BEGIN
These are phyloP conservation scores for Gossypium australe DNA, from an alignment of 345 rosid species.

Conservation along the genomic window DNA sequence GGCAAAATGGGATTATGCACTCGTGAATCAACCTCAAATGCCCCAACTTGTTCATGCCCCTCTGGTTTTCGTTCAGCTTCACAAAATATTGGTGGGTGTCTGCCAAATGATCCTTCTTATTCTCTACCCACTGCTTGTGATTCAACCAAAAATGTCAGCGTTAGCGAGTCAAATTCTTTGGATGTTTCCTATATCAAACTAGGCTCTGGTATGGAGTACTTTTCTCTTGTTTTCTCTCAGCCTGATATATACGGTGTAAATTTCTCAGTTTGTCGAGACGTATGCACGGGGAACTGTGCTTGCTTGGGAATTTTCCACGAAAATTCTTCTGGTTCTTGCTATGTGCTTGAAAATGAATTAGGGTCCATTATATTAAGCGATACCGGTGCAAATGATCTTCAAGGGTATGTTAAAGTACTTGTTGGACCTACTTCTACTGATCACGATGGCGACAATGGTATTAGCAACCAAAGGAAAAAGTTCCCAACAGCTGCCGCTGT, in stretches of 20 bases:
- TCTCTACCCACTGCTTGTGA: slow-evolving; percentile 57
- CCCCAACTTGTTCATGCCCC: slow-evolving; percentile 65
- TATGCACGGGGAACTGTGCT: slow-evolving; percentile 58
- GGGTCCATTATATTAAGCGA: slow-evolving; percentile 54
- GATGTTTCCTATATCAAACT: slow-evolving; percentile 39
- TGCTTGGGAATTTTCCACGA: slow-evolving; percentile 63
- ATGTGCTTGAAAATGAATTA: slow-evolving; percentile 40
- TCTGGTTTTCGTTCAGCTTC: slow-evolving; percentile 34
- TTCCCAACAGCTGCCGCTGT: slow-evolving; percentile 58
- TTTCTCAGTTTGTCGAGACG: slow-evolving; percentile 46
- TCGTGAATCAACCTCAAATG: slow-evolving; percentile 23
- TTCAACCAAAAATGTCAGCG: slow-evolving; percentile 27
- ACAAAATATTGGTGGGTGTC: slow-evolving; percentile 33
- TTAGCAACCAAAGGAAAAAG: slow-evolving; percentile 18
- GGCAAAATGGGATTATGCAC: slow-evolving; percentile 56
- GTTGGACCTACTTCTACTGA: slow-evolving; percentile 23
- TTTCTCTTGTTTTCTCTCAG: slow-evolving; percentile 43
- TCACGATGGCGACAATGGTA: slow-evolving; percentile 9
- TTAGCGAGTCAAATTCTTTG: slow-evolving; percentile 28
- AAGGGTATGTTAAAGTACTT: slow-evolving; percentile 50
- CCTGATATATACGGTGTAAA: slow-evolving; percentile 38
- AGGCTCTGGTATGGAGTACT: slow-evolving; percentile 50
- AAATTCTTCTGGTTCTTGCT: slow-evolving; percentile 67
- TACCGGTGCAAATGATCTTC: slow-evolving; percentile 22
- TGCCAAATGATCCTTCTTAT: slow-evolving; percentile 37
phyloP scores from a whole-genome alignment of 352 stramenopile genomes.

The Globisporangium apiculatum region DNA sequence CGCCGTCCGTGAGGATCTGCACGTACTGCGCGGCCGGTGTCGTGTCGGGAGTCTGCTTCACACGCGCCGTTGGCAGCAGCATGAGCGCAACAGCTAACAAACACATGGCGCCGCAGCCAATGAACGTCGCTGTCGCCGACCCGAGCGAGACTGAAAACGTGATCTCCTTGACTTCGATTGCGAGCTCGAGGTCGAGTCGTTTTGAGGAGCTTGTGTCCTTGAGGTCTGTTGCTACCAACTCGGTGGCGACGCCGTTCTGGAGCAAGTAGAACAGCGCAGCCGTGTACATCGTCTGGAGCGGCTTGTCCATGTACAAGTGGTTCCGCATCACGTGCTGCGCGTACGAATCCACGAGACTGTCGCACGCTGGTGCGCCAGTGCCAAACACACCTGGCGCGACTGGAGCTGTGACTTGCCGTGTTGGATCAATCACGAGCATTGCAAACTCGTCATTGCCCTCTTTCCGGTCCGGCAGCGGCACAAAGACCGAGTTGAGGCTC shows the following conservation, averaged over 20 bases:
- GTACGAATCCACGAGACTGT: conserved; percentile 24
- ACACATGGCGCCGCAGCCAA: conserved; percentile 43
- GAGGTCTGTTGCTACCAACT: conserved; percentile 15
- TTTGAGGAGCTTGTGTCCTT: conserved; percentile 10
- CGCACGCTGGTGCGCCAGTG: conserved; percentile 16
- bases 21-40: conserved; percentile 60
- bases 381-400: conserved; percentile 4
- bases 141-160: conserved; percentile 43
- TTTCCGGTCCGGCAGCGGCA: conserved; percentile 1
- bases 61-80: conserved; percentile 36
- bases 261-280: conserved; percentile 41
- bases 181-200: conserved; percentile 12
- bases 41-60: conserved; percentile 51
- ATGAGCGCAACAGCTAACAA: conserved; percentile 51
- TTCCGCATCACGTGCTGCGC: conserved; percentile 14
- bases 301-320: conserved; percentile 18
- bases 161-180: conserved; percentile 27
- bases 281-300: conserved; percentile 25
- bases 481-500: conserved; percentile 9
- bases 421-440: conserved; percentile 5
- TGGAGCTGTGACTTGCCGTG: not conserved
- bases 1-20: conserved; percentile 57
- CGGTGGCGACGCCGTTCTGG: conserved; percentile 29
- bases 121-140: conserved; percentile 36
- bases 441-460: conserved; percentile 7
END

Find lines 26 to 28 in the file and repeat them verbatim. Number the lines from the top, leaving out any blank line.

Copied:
- TACCGGTGCAAATGATCTTC: slow-evolving; percentile 22
- TGCCAAATGATCCTTCTTAT: slow-evolving; percentile 37
phyloP scores from a whole-genome alignment of 352 stramenopile genomes.